The litany of people, environmental and industry supply chain implications of severe hurricanes, storms and earthquakes continue for portions of the Unites States, Caribbean nations and for Mexico. Bottom-line, these events are extraordinary in timing , destruction and impact.

Hurricane Maria and Jose satellite view

Source: NASA, NOAA

As we pen this blog update, a new storm, Hurricane Maria is churning among many impacted Caribbean nations while a weakening Hurricane Jose has begun impacting Northeast coastal regions of the United States before being forecasted to turn out to sea. A news bulletin indicates that a magnitude 7.1 earthquake rocked central Mexico, collapsing buildings, and scattering rubble on Mexico City streets. The latest quake came less than two weeks after another severe 8.1 magnitude quake left 90 dead in the country’s south.

Like Hurricane Irma, Maria’s strength has steadily increased to again be classified as a potentially catastrophic storm but different island nations are forecasted to be impacted by its path. It is still unclear if Maria will have a landfall somewhere in the United States.

As noted in a prior Supply Chain Matters update, the effects of both Hurricanes Harvey and Irma continue to evolve from many different dimensions.

Industry Supply Chain Impacts

The Texas Gulf coastal regions are the central hub for oil and gas well as petrochemical focused supply chains. Select oil refineries in the region are still struggling to return to normal refining capacity. Last week, about 2.4 million barrels of daily refining capacity was estimated to be offline because of the heavy flooding conditions that resulted from Hurricane Harvey. That included Exxon Mobil’s Beaumont refinery, Shell’s Deer Park refinery while the nation’s largest refinery, Motiva Enterprises Port Arthur facility remains in partial shutdown. At this point, industry watchers note that the biggest impact of the storm was to industry refiners, resulting in a much longer time than expected to return to normal operations. That impact will obviously be felt by many other industry supply chains either in added raw material or fuel costs.

Ocean ports in the region have managed to return to return to some forms of normalcy while surface transportation in rail and trucking remain capacity constrained.

Hurricane Irma which devastated certain portions of Florida had meaningful impacts to this region’s citrus agricultural regions. By some estimates, upwards of from 30 to 50 percent of major agricultural crops incurred losses. That included a large percentage of oranges, tangerines and grapefruit that were near ready to be harvested. Other crops impacted were avocados, tomatoes, and sugar cane. While it is too early for farmers to report complete estimates, it is likely that the crop damages will have impacts to food-related supply chains either in higher prices or potential shortages. Yet to be determined are the agricultural impacts of devastation among Caribbean islands including Puerto Rico.  That island has a substantial pharmaceutical manufacturing presence.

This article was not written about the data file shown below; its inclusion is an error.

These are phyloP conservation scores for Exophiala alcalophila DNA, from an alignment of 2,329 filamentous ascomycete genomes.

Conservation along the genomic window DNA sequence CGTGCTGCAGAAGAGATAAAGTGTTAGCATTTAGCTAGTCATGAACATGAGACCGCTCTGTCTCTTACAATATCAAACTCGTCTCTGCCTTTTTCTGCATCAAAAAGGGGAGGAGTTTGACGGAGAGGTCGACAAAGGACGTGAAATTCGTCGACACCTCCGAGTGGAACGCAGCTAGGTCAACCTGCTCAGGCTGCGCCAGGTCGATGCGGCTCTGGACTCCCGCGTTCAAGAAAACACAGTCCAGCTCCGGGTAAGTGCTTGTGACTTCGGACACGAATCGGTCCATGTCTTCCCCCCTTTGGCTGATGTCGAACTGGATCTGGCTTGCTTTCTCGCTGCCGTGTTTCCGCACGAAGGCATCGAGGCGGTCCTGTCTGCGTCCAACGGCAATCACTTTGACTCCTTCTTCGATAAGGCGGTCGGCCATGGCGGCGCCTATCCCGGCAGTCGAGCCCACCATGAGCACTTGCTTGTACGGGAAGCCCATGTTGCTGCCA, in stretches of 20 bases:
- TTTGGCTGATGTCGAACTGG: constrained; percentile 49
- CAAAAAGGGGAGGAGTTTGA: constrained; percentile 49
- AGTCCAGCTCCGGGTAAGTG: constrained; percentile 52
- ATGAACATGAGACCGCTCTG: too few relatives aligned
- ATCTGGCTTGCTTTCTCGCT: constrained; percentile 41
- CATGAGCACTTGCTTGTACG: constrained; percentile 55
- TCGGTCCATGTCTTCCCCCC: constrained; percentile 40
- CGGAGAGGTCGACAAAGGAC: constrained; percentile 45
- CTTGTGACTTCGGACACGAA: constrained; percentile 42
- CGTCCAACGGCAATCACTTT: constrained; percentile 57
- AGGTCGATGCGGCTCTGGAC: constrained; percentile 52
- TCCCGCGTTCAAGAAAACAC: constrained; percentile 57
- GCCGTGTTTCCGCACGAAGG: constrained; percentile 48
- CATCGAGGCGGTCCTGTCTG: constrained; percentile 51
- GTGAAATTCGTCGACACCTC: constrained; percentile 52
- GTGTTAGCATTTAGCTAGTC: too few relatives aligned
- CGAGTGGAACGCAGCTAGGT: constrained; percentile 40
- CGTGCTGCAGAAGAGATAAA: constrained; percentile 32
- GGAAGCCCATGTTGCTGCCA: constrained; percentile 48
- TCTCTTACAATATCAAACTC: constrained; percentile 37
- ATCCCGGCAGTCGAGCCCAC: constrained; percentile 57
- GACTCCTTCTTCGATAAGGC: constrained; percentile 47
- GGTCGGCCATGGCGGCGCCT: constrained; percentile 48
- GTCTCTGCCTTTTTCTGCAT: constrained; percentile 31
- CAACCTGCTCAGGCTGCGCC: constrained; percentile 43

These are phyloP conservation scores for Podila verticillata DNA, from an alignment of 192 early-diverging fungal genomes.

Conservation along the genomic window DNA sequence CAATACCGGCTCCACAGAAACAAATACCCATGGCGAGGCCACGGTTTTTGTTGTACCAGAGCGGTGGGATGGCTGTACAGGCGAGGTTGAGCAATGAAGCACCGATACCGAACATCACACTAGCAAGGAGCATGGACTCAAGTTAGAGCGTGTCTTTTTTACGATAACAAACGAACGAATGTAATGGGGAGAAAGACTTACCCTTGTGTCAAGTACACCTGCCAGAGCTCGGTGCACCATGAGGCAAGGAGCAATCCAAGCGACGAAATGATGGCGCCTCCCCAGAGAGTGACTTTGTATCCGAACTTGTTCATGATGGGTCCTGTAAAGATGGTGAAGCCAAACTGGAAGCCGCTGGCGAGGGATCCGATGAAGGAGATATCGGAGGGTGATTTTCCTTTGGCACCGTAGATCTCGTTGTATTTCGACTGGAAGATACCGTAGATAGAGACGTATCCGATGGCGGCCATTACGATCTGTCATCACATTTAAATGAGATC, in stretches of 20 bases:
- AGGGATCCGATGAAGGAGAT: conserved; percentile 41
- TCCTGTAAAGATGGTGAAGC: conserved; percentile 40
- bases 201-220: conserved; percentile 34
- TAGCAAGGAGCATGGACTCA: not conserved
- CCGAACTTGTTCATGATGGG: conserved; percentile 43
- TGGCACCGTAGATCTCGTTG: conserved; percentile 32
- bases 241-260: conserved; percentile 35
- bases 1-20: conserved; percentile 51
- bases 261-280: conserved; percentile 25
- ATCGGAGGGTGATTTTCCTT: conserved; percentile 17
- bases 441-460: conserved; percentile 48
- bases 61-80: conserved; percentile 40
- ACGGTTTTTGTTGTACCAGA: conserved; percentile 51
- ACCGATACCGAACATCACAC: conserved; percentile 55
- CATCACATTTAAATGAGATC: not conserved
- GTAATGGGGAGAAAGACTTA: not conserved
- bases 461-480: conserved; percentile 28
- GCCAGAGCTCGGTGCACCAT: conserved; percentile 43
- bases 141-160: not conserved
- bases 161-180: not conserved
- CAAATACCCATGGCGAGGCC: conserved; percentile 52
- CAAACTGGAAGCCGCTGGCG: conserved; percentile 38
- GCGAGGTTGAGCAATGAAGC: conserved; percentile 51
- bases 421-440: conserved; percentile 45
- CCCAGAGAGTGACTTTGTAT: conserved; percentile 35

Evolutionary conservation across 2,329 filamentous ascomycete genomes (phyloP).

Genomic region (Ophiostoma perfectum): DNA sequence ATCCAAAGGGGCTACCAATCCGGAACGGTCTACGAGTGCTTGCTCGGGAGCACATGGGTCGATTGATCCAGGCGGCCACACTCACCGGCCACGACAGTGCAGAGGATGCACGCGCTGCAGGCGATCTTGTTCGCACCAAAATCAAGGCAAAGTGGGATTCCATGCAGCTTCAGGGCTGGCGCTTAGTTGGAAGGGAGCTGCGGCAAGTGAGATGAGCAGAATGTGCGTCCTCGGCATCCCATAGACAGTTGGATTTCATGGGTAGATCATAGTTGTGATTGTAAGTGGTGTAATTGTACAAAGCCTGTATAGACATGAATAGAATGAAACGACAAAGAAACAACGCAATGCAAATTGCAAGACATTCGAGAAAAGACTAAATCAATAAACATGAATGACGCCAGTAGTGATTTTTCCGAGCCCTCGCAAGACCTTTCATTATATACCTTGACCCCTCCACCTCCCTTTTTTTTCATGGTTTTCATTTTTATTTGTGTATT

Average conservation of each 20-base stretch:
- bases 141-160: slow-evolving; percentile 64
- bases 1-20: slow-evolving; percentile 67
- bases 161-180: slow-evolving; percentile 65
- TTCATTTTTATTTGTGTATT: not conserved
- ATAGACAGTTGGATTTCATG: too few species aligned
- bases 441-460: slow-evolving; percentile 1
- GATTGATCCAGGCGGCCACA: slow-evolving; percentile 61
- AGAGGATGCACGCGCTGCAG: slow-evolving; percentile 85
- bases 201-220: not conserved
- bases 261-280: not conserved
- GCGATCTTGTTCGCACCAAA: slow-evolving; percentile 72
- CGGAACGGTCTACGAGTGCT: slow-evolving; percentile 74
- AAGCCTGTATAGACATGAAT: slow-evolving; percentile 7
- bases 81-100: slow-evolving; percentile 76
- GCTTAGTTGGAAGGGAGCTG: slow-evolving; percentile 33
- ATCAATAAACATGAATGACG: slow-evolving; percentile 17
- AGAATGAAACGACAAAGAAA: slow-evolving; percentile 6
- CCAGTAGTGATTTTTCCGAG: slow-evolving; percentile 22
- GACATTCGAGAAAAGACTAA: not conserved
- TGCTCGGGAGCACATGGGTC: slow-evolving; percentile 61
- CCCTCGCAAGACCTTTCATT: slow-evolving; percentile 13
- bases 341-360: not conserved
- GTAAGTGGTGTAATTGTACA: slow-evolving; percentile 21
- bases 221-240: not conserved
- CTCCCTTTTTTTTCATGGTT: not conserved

In all impacted areas, home improvement focused retailers, wholesalers and manufacturers are marshalling products to aide in the recovery and rebuilding process that will continue for many months to come.  That, in-itself is straining overall transportation resources especially trucking capacity across the U.S. resulting in spiking contract and spot market rates. With the holiday season, a mere 8-10 weeks away, logistics and transportation resources are likely to be constrained at least through the end of the year.

The cruse and vacation travel industry will likely experience the impacts of these extraordinary hurricane events as some popular destinations will be in recovery mode for many months to-come.

Industries have yet to determine whether the three natural disaster events that have already impacted Mexico during these past weeks will have an impact, but chances are they will in one form or another.


Environmental Impacts

Both storms were of such impact with winds and record breaking 100-year-old rainfall levels, that environmental concerns are rising. Several air quality monitors were rendered inoperable by the storm. There are reports of rising pollution in certain portions of Houston area resulting in what is believed to be the leaking of thousands of tons of pollutants coming from damaged refineries and chemical plants. Last week, ozone levels in southwest Houston were reported well above national standards triggering Texas’s worst incidents of smog.  Five termed “superfund pollution sites” incurred heavy flooding because of Harvey. Fourteen chemical plants have reported wastewater overflows following the storm.

In certain areas of Florida, flooding caused massive sewage outflows. According to the Florida Department of Environmental Protection, power outages and flooding from Irma cased human waste to spill into streets, residences, and waterways across the entire state. One report we read pointed to more than 28 million gallons of treated and untreated sewage released in 22 counties with reports still being filed. Major incidents were reported in Miami and in Seminole County, north of Orlando.  Officials caution that it will take weeks for the full extent of the environmental impacts to assessed. In short, there is widespread concern about to risk to human health.


At this point, there is little doubt that industry supply chain teams will be managing the after effects of an incredible period of unprecedented natural disaster events that impacted portions of the United States, Mexico, and the Caribbean. We anticipate many additional commentaries forthcoming as teams practice supply chain agility. In the end, supply chain teams will again perform extraordinary acts of resilience to insure that line-of-business metrics and expected performance are met.

Bob Ferrari

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